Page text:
Snippet: adding a Show All option to a page select dropdown April 13, 2009

Someone asked how to add a Show All option to the page select dropdowns generated by VaeML. Personally, I would place Show All as a link next to the dropdown, but if you really wanted to do it, here's how I'd go about it:

<v:select id="pageselector" onchange="if (this.value == 'all') { window.location.href='/my_show_all_url'; return false;}">
<option value="all">Show All</option>

Support for Haml and Sass! April 09, 2009

Haml and SASS are meta-langauges that compile into HTML and CSS, respectively. They let you write code that is leaner, more readable, and more easily changed.

We use Haml and SASS for every website we make (even this one!), and will probably never go back.

However, Haml and SASS are typically pretty tough to use for websites that are static or hosted on a server that you don't fully control. This is because they are written in Ruby and designed to be used with Ruby on Rails.

But we've done all the plumbing to make Haml and SASS work automatically on Vae. All you need to do is upload a .haml or .sass file and hit it in your browser. We will automatically compile it to HTML or CSS and cache the compiled version.

I think we are the first shared webhost to do something like this.

Check out how cool Haml is. This code:

%a{ :href => "/show" } See the show

Becomes this ...

<div id="shows">
<div class="show">
<a href="/show">See the show</a>

Haml cuts out all of the extra typing and brainpower associated with closing tags and angle brackets everywhere. It also uses CSS-style identifiers for id and class. For more details, read the documentation.

SASS applies the same principle to stylesheets. This:

:width 97%
p, div
:font-size 2em
:font-weight bold
:font-size 3em

Becomes this:

#main {
width: 97%; }
#main p, #main div {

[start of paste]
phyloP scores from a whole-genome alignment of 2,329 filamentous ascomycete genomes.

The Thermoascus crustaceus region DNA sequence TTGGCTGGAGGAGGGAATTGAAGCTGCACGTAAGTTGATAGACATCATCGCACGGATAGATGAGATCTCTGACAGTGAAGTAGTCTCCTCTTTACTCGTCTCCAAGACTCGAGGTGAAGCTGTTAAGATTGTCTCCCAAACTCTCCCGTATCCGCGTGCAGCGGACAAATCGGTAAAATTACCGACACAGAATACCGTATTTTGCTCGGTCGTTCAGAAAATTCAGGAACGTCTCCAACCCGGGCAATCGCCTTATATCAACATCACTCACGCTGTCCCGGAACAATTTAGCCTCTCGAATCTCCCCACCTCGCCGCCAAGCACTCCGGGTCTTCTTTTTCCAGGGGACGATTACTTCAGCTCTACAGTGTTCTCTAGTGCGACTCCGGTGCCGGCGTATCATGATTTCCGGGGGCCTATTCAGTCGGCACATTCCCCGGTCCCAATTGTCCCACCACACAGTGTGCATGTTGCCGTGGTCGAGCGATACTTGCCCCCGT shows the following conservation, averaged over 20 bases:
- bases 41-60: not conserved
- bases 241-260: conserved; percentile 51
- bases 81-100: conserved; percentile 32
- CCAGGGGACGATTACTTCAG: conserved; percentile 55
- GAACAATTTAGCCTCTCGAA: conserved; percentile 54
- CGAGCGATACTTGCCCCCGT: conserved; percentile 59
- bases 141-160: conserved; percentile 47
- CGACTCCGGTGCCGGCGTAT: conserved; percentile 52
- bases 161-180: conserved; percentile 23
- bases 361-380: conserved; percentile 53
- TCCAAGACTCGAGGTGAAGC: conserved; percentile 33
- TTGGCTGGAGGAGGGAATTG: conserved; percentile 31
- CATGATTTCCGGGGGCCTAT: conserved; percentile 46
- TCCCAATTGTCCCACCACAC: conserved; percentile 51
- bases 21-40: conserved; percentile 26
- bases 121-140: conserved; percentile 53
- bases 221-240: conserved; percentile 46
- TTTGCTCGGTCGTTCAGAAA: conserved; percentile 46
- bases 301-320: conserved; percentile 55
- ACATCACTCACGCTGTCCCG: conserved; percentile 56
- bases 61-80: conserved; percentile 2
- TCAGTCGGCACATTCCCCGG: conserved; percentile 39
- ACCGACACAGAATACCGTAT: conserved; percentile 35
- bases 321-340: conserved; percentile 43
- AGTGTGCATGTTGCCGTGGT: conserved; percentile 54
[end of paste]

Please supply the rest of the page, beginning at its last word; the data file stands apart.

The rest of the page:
font-size: 2em; }
#main p a, #main div a {
font-weight: bold; }
#main pre {
font-size: 3em; }

Curly brackets are gone, and nesting style rules is now a matter of just using indentation! For more details, read the SASS documentation.

Of course, you can fully use VaeML tags inside Haml. They work just like HTML tags.

Create MySQL Databases directly from Vae March 28, 2009

A lot of people install 3rd party apps (such as Wordpress) that require a MySQL database. You can now generate a MySQL database directly from Vae. Simply go to the Settings tab and select the MySQL subtab.

Databases are created instantly and ready for use with just one click.

Automatic PDF generation from HTML March 19, 2009

In response to feature requests, we have built in support for generating PDFs directly from HTML (and you can use PHP or VaeML code too!).

Rather than fiddling with complicated software packages or PHP libraries, just design your PDF documents the same way you would design a webpage: with HTML and CSS. Almost all HTML and CSS is supported (the main exception being nested tables).

We use the dompdf library to handle PDF generation. Any file ending in .pdf.html will automatically be run through the PDF engine. Any file ending in .pdf.haml will be run through Haml and the PDF engine. Files ending in .pdf.php, or .pdf.haml.php will also be run through PHP.

Retain customers on your store with Amazon Universal Wishlist March 12, 2009

If you're selling products online (through Vae Store or otherwise), you should consider implementing wishlist functionality. It brings back customers that want something but aren't buying it now. If you don't want to implement this yourself, Amazon has launched a service called Universal Wishlist that gives you this functionality by just inserting a script into your page.

To learn more, go here:

New title="" option in <v:template> March 01, 2009

We've finally solved the problem of updating <title> tags on pages that use templates. Simply put a title= attribute in your <v:template> tag and the contents of that attribute will be set in the parameter $title. You can then print it back out in your template file by using <v:text param="title" />.

For more information, check out

Add a search box to your site -- cool! February 26, 2009

Take a look at Sikbox. You can use it to instantly add a searchbox to your site. Really cool.

New Feature: Build Entry title from Multiple Fields February 15, 2009

Scenario: On your website, you have products that each have fields for Name and Color, in addition to price and some other fields. You want to create an Association (Multi) on another section of your site (say, the blog) that allows you to tag Products that are relevant to that particular post.

The Problem used to be: Only one field could be set as title, so it was impossible to see whether you were tagging the Red Doll or the Blue Doll.

Solution: Titles of collection entries can now be built from multiple fields. Simply select all the fields you'd like, and the full title will be built automatically for you. This will affect autogenerated Permalinks as well.

Let us know if you have any questions!